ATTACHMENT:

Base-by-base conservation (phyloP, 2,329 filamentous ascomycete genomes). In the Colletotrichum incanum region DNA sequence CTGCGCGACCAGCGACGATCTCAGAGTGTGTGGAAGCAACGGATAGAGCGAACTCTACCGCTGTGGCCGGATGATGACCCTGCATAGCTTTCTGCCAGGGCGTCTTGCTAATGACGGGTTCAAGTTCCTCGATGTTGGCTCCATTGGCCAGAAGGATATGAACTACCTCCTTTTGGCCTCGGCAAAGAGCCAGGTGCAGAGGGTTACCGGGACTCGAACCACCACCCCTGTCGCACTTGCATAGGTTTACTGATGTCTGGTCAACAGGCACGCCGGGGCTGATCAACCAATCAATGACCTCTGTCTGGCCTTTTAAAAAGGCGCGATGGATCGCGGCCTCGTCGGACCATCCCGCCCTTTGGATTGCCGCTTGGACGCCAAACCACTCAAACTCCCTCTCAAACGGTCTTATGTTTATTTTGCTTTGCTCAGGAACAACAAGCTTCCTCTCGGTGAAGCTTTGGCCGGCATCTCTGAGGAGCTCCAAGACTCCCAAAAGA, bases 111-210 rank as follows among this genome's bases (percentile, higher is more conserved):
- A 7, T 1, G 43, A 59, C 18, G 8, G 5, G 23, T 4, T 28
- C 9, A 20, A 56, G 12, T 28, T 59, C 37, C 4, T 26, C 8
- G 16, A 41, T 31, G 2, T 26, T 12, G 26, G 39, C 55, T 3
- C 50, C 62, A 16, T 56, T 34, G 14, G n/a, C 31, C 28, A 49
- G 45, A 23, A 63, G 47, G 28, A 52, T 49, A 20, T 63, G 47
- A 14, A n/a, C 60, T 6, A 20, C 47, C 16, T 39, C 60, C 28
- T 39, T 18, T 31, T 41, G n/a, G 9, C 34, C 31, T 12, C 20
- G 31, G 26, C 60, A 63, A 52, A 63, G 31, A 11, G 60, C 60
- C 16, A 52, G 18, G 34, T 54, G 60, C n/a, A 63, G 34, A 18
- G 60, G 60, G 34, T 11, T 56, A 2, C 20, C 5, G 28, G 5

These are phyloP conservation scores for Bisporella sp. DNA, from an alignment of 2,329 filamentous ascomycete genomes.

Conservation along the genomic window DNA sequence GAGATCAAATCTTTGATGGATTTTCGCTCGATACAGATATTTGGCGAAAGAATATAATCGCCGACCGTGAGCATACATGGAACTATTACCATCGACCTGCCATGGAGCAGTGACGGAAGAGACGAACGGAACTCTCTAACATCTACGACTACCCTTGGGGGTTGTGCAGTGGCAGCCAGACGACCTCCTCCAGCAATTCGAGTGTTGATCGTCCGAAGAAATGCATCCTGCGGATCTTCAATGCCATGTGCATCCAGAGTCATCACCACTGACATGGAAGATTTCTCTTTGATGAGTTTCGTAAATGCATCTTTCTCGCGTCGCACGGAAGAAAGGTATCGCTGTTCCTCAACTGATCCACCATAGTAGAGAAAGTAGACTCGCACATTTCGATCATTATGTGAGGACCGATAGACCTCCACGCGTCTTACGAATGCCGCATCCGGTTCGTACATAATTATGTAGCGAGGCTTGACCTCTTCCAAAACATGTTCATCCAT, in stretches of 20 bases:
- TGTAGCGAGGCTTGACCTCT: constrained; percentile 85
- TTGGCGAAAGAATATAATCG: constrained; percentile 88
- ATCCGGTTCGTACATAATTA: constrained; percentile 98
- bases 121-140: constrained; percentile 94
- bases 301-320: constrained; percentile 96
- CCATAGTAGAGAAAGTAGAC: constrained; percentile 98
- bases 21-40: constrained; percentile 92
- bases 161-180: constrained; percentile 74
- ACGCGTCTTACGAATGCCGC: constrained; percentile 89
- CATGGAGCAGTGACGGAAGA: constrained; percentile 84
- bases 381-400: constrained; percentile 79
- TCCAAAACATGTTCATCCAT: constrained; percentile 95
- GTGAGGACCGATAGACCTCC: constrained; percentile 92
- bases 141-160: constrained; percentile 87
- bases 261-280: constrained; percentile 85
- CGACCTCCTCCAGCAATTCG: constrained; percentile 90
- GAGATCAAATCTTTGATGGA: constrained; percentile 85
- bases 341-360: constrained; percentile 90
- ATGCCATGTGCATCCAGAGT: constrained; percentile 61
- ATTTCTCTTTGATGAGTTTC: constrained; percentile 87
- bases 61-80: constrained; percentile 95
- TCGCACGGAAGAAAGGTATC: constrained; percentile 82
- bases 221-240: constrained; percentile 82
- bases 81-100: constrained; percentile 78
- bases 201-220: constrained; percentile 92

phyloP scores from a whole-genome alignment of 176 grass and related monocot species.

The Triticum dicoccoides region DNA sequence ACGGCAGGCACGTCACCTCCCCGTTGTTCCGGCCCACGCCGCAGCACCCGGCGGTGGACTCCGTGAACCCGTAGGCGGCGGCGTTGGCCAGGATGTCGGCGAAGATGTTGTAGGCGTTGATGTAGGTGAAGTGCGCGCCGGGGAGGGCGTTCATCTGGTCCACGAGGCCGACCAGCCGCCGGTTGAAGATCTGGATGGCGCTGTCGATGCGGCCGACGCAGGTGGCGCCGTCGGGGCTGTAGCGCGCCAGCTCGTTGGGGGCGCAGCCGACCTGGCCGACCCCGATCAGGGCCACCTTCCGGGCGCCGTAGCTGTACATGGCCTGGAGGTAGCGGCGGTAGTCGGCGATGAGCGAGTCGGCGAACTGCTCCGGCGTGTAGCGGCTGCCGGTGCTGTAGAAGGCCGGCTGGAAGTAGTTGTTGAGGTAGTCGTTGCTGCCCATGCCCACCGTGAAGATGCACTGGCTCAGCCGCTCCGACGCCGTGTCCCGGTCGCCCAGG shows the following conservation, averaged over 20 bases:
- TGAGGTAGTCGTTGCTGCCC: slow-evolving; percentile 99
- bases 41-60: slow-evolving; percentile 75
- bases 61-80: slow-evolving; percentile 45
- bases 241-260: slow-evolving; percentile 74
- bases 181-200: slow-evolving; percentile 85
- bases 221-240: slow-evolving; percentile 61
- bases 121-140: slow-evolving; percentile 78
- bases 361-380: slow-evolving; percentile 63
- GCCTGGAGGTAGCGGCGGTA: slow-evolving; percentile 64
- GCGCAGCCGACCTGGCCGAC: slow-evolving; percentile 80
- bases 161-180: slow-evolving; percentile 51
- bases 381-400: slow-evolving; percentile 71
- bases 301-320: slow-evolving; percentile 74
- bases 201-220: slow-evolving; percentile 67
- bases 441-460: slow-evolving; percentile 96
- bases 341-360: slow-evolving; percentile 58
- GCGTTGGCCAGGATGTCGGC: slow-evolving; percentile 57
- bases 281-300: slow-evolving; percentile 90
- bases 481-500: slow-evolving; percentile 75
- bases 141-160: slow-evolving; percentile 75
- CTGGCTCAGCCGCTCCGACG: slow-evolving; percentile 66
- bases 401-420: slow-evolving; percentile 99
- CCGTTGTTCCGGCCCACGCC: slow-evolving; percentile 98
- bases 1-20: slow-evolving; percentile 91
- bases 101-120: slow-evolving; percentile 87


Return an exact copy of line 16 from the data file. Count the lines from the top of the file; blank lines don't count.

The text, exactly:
- ATCCGGTTCGTACATAATTA: constrained; percentile 98